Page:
6. An eye fundus imaging apparatus as in claim 5 wherein the single light source is a halogen light source which provides both the visible and infra-red light and the selector includes selectable filters to transmit either visible or infra-red light.
7. An eye fundus imaging apparatus as in claim 5 further including a flash lamp close to or at an optical conjugate to the halogen light source.
8. An eye fundus imaging apparatus as in claim 7 wherein the flash lamp is a xenon lamp.
9. An eye fundus imaging apparatus as in claim 5 wherein the illumination injection device is a prism or a mirror.
10. An eye fundus imaging apparatus as in claim 5 wherein the illumination injection device is offset from the imaging axis to provide an illumination axis which is at a slight angle to the imaging axis and to meet the imaging axis approximately at the pupil of a patients eye for efficient illumination of the patients eye.
11. An eye fundus imaging apparatus as in claim 5 wherein the illumination injection device is positioned outside the image area between the objective lens assembly and the sensor arrangement.
12. An eye fundus imaging apparatus as in claim 5 further including a relay lens assembly between the objective lens assembly and the sensor arrangement.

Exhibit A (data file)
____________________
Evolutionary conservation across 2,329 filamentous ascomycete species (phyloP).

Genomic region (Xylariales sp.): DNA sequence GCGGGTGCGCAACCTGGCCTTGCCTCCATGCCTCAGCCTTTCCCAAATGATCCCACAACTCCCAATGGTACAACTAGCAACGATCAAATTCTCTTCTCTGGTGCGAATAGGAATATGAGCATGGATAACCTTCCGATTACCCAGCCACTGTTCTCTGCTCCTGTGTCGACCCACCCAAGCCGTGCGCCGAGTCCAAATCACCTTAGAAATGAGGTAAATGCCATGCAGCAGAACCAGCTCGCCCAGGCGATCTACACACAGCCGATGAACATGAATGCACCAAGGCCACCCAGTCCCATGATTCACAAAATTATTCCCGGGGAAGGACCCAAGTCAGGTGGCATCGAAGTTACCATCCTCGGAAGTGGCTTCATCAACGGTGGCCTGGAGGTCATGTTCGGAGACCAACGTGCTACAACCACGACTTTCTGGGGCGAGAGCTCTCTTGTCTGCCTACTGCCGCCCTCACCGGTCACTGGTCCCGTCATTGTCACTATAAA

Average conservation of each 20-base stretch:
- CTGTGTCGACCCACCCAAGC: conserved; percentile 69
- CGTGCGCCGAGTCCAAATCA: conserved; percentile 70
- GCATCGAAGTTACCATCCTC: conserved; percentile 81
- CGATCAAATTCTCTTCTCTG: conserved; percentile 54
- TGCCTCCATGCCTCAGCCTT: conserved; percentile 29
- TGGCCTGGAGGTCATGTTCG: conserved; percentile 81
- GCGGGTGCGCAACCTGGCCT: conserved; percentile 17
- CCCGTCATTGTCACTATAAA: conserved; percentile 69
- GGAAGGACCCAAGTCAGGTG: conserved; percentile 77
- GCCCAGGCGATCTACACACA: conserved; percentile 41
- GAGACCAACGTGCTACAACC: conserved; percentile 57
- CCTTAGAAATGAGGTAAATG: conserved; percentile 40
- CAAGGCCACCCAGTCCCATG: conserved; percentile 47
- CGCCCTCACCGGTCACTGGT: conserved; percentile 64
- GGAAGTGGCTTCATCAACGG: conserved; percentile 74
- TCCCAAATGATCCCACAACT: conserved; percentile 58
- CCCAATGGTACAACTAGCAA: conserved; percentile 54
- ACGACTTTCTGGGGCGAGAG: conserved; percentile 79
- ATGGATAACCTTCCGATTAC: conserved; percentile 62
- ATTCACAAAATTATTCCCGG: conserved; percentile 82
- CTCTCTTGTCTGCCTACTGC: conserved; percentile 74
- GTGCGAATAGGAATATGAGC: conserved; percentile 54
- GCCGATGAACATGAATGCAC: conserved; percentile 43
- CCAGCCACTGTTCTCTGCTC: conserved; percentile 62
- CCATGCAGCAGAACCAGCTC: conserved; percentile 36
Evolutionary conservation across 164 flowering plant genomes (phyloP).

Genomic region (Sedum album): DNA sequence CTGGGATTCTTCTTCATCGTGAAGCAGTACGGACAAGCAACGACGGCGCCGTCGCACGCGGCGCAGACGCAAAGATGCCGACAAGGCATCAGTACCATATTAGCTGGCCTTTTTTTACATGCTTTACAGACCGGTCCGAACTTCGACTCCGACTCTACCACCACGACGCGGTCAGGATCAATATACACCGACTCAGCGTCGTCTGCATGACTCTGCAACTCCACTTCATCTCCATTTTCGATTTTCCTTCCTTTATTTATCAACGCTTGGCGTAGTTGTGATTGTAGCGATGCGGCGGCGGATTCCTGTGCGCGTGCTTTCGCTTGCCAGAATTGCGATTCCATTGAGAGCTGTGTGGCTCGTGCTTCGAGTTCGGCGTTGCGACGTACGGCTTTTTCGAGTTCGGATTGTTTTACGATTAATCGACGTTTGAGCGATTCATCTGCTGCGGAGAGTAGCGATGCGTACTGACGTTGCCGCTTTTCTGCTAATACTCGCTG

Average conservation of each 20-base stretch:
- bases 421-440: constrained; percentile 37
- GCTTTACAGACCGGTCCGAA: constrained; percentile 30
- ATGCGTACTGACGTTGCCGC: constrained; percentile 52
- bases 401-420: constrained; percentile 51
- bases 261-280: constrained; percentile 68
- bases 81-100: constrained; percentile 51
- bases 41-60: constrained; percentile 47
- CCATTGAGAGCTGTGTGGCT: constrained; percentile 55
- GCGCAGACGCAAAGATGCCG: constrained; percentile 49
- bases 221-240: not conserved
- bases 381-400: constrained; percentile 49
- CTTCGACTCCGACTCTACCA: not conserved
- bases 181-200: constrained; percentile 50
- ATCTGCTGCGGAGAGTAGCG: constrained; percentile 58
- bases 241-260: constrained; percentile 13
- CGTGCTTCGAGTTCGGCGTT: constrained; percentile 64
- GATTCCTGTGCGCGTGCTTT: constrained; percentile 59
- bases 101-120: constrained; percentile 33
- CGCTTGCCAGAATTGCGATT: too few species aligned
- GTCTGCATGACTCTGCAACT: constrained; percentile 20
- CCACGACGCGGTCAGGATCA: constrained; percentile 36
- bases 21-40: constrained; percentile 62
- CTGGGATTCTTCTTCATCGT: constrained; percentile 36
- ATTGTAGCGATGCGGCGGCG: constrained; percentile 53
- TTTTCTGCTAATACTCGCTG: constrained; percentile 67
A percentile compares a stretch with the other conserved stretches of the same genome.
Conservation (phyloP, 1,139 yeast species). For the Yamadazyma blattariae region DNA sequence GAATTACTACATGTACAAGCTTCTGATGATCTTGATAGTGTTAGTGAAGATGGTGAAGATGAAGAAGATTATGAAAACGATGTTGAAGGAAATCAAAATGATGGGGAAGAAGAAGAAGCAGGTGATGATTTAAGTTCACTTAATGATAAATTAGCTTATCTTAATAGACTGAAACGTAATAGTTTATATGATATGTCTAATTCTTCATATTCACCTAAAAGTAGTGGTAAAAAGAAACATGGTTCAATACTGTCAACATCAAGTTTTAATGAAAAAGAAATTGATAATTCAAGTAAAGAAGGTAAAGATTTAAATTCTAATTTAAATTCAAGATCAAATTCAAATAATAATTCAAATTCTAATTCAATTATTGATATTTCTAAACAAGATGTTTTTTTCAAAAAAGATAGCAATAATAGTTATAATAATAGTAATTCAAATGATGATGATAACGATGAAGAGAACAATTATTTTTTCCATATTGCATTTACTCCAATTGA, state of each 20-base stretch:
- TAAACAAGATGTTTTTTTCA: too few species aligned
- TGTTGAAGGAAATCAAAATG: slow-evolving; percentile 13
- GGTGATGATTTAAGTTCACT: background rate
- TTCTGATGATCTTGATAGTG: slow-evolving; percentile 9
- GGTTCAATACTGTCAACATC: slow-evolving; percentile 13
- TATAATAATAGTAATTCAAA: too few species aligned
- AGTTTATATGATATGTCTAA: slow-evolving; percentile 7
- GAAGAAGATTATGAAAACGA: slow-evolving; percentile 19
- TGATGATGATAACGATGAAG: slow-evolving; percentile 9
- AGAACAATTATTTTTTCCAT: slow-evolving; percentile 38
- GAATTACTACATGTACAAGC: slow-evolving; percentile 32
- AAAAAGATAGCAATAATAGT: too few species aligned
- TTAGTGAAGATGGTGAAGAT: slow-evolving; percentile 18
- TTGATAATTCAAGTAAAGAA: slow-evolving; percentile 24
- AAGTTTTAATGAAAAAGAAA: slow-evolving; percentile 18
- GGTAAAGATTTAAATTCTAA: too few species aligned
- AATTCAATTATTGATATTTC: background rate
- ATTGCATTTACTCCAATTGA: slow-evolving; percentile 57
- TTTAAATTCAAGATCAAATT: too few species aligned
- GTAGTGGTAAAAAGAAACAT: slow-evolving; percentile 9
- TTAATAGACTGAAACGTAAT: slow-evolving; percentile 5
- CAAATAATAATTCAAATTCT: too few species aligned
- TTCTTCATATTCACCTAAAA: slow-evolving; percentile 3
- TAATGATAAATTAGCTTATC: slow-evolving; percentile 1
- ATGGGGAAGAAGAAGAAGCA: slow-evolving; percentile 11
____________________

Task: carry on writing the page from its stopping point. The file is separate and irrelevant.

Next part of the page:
13. An eye fundus imaging apparatus as in claim 5 further including an imaging lens assembly between the objective lens assembly and the sensor arrangement.
14. An eye fundus imaging apparatus as in claim 5 further including a movable mirror in the imaging axis, the movable mirror when extending into the imaging axis being arranged to direct an image from the patient's eye to an eyepiece on an eyepiece axis.
15. An eye fundus imaging apparatus as in claim 14 wherein the eyepiece axis may include inverting prisms so that an upright image of the eye can be viewed in the eyepiece.
16. An eye fundus imaging apparatus as in claim 5 further including a fixed filter associated with the illumination apparatus to remove ultraviolet emitted from the light source to protect a patient's eye from incident wavelengths below 400 nm.
17. An eye fundus imaging apparatus as in claim 5 further including red free filter or cyan subtractive filter associated with the illumination apparatus.
18. An eye fundus imaging apparatus as in claim 5 wherein the sensor arrangement is a single digital camera sensor to be sensitive to both visible and infra-red light.
19. An eye fundus imaging apparatus as in claim 5 further including adjustment means to electronically adjust the position of at least one lens of the objective lens assembly, the relay lens assembly or the imaging lens assembly whereby to adjust the imaging apparatus for variations in the refractive error of the subject eye under investigation.
20. An eye fundus imaging apparatus as in claim 19 wherein the adjustment means adjusts the imaging lens assembly to adapt for a patient's refractive error.